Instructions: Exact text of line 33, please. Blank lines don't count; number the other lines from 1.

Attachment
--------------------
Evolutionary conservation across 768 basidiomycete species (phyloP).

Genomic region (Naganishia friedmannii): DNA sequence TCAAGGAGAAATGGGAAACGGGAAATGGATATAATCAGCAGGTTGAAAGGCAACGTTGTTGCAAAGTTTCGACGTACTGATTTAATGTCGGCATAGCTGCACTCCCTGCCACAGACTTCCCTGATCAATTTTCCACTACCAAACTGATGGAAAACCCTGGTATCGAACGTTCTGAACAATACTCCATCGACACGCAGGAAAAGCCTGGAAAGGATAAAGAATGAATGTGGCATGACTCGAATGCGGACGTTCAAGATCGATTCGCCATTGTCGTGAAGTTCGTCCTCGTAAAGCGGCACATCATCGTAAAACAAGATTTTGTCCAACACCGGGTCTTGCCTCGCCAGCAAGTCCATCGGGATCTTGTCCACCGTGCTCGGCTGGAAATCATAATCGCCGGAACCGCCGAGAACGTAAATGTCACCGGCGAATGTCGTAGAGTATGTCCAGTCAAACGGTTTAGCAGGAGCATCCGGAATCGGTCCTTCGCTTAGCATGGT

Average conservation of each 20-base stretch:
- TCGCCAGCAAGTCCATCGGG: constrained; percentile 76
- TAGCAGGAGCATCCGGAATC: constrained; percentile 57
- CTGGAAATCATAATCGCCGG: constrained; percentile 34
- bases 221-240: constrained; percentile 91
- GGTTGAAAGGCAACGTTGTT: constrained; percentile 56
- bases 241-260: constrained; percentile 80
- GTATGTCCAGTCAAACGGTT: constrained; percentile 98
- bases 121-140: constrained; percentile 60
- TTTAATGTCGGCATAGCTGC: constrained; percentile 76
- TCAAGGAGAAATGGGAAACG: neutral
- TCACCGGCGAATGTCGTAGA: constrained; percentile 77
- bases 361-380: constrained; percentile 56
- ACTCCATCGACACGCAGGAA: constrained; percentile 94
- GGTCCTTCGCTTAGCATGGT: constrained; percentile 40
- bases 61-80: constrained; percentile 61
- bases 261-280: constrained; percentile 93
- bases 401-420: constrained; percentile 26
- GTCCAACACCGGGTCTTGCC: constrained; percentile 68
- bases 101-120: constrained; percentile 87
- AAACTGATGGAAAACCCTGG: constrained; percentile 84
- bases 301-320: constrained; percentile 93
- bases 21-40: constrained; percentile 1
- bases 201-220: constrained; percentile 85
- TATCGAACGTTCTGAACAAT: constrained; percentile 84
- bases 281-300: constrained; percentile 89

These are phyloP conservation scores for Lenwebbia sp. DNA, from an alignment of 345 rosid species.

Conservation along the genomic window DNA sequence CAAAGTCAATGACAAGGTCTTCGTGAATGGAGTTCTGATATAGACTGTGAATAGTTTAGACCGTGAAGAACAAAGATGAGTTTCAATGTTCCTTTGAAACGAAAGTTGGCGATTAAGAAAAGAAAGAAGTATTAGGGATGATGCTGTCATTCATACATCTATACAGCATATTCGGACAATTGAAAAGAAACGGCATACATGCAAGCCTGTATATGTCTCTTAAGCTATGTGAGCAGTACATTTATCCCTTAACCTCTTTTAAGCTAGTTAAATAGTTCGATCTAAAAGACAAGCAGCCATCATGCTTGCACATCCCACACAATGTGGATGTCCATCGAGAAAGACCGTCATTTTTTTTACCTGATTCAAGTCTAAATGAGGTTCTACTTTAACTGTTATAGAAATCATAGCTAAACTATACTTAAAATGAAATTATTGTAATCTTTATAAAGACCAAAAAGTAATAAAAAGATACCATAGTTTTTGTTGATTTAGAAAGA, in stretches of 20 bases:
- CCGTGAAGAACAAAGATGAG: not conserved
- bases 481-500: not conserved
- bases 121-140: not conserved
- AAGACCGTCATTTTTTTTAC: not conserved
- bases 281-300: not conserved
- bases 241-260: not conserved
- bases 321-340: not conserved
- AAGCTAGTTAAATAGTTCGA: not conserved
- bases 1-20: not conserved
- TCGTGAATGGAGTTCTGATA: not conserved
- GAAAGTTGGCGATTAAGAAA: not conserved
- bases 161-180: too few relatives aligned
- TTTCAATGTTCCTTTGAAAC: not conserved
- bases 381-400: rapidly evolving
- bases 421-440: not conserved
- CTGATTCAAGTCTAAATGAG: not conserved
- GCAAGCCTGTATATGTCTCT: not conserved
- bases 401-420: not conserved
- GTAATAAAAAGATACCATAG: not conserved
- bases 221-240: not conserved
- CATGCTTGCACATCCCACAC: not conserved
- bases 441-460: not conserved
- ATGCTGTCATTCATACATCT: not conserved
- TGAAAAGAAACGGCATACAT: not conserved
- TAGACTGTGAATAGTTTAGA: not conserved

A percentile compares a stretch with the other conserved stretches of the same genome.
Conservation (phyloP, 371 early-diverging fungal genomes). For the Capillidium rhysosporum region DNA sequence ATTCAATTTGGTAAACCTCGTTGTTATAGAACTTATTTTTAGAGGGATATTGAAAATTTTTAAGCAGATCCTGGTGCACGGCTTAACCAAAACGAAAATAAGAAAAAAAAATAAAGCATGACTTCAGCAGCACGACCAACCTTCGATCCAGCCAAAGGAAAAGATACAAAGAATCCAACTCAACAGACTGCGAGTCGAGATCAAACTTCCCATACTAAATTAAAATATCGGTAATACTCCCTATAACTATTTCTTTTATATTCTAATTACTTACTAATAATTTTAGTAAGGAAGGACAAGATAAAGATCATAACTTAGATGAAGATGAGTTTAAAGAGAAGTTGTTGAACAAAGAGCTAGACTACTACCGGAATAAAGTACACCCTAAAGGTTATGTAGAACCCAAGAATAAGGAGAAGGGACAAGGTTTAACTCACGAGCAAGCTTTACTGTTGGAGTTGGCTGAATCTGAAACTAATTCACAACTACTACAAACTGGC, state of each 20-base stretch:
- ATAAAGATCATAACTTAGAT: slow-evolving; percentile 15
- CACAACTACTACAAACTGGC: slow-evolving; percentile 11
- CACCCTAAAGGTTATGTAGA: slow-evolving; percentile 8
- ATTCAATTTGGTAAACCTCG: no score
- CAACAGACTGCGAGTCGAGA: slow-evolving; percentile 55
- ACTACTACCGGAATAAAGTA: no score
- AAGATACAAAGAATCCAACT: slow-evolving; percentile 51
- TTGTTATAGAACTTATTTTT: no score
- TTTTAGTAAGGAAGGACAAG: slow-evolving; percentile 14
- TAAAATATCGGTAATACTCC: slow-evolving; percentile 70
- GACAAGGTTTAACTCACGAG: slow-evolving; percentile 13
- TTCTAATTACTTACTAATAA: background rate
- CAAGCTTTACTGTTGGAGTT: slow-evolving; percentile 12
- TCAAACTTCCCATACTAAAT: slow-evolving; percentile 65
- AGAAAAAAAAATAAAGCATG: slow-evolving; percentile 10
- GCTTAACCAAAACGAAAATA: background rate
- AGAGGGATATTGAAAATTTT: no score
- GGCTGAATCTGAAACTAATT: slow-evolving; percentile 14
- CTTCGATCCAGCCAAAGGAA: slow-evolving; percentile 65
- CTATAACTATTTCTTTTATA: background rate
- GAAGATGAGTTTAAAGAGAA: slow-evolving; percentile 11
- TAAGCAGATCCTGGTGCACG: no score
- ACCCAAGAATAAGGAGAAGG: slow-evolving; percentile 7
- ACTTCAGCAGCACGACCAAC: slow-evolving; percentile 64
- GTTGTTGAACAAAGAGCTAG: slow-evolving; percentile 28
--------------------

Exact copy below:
- bases 121-140: not conserved